How much is rebalancing worth?
A couple of weeks ago, Lance Knobel asked me what I thought of MarketRiders after reading Erick Schonfeld’s write-up. I kept on meaning to get around to it — you know how these things are — but before I could, Ron Lieber beat me to the punch. Ron says he likes the service, which basically keeps track of your ETF portfolio and tells you when it looks like it’s in need of a rebalancing.
I agree that it’s a useful service, but I’m not sure that it’s really worth $120 a year. For most of the people who will be using this service, the base-case scenario is that they simply buy up a bunch of index funds and then forget about them until the next point at which they have some money to invest, when they’ll probably throw that money into whatever pot looks most underweight at the time. Call it poor man’s rebalancing.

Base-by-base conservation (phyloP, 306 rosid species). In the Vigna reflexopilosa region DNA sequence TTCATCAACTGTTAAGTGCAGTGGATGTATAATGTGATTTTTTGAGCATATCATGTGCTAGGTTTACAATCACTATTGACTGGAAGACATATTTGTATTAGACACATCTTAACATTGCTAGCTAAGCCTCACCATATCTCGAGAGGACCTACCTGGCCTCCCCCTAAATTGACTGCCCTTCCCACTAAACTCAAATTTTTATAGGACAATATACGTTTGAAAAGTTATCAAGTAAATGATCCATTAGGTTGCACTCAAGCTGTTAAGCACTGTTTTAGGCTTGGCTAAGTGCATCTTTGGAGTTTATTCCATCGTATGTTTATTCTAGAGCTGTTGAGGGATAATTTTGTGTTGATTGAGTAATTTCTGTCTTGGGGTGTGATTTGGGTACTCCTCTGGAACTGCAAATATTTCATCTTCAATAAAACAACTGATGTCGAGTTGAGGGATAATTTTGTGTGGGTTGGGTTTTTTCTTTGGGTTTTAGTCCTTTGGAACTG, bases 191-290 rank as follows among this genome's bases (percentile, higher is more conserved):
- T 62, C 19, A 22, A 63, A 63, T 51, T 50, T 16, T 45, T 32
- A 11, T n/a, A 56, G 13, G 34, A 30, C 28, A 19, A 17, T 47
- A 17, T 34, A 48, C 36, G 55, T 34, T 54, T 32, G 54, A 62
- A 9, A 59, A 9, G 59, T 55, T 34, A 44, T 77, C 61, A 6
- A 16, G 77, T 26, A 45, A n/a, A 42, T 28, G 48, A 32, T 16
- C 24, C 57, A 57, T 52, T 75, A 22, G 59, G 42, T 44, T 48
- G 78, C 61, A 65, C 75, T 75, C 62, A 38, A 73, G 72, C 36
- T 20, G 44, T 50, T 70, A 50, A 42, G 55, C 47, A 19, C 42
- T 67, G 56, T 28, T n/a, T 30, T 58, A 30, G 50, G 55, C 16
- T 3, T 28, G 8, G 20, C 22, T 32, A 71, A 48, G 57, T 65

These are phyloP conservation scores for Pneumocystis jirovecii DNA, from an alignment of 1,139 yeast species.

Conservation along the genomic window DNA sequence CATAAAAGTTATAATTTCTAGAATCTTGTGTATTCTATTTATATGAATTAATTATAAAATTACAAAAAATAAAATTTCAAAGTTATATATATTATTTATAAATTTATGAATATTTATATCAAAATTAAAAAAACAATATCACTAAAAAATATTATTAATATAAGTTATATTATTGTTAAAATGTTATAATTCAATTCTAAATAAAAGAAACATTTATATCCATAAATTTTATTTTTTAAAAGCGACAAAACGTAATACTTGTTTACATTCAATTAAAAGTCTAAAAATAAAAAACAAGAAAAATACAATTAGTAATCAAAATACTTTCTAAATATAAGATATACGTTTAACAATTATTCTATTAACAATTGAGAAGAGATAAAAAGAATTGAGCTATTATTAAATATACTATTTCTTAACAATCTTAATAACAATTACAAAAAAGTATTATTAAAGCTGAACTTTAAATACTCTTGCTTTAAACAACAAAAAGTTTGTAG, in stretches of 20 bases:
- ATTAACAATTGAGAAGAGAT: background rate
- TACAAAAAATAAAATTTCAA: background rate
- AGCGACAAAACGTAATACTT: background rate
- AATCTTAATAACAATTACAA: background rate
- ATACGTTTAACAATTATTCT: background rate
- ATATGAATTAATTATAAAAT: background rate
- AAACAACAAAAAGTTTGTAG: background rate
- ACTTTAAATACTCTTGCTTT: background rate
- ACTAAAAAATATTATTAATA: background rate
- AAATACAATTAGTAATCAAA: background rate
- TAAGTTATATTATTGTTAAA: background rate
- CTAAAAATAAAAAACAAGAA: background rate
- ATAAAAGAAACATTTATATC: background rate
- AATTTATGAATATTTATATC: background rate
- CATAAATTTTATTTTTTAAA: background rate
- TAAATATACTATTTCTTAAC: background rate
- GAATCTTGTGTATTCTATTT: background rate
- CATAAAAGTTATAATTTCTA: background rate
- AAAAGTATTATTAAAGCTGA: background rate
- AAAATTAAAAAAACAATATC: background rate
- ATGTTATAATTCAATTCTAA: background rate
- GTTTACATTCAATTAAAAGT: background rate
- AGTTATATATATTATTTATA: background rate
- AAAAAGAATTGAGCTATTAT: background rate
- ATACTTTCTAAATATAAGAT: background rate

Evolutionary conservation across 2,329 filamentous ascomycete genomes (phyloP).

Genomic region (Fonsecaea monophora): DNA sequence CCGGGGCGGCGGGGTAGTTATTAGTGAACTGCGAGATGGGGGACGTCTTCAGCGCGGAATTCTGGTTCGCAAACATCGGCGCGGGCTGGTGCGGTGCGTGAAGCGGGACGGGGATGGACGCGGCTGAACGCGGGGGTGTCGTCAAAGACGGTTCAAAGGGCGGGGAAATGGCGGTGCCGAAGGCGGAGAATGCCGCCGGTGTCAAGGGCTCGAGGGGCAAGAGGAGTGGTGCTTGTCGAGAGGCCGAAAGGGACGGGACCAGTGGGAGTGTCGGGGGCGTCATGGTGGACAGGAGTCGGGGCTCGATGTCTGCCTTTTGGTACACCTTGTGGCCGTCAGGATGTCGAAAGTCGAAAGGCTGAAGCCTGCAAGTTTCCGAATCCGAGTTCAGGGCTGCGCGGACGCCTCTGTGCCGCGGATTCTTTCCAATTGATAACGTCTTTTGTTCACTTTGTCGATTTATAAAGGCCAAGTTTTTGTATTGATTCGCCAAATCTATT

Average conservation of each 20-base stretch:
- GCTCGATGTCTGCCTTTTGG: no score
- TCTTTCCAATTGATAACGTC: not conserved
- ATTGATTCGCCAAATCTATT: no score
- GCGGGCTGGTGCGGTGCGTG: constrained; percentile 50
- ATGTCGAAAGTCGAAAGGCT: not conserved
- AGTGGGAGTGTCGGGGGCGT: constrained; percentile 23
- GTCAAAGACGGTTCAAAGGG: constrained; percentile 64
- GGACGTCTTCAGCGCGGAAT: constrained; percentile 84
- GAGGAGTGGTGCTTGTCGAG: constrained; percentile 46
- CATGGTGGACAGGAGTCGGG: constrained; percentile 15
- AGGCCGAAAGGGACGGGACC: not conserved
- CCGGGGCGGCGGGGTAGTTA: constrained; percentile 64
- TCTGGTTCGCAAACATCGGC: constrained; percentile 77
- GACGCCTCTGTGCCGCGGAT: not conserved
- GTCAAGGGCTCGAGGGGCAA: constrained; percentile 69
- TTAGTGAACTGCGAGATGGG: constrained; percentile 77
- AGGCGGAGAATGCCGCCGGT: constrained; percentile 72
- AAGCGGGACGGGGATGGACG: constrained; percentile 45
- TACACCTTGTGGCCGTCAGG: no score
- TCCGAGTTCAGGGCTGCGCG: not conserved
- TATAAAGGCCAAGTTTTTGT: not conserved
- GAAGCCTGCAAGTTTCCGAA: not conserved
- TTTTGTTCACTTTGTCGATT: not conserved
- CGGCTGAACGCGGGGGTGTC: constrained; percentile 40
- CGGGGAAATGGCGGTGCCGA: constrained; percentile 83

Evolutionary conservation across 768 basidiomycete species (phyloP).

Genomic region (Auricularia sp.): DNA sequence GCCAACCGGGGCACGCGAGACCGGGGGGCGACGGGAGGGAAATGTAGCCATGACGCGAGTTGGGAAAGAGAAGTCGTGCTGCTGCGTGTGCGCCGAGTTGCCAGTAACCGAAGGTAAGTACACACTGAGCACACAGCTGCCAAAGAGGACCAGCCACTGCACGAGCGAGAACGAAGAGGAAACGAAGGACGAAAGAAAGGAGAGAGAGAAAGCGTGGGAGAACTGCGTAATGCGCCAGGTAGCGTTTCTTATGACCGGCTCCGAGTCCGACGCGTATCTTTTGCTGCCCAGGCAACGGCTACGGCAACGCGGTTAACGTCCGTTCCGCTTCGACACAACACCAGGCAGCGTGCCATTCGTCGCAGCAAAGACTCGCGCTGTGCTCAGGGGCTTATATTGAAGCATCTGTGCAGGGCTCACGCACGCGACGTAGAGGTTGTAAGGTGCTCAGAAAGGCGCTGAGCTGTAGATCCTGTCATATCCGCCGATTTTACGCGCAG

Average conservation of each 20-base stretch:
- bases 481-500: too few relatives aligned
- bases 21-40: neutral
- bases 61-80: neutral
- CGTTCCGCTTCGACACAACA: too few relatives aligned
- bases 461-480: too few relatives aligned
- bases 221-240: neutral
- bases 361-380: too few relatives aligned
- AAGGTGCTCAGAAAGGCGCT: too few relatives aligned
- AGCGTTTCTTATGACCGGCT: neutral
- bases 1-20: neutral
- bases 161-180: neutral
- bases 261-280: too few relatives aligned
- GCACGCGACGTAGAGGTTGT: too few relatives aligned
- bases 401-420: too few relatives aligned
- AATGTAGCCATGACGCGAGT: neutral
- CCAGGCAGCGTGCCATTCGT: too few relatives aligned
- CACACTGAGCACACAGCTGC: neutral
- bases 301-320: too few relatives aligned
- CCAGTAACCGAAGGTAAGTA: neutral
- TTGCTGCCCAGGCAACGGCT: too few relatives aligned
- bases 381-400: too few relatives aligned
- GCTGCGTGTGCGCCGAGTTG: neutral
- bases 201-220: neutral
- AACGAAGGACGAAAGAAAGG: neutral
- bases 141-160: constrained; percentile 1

So the question is, how much value does active rebalancing add? I asked this a year ago, when three ETFs were launched which have a built-in rebalancing function, for which they charge 25bp per year. That seemed steep to me — but if you have less than $50,000 to invest, then you’d actually be better off paying 25bp a year than you would paying $9.99 a month.
I certainly don’t think that the rebalancing advice is worth more than 25bp a year, which means that I wouldn’t recommend MarketRiders to anybody with less than $50,000 in investable assets. But more generally I’d love to see some empirical data on the value of rebalancing, in basis points per year. Unless and until it becomes clear how much value it adds, I’d be hesitant to pay good money for the service.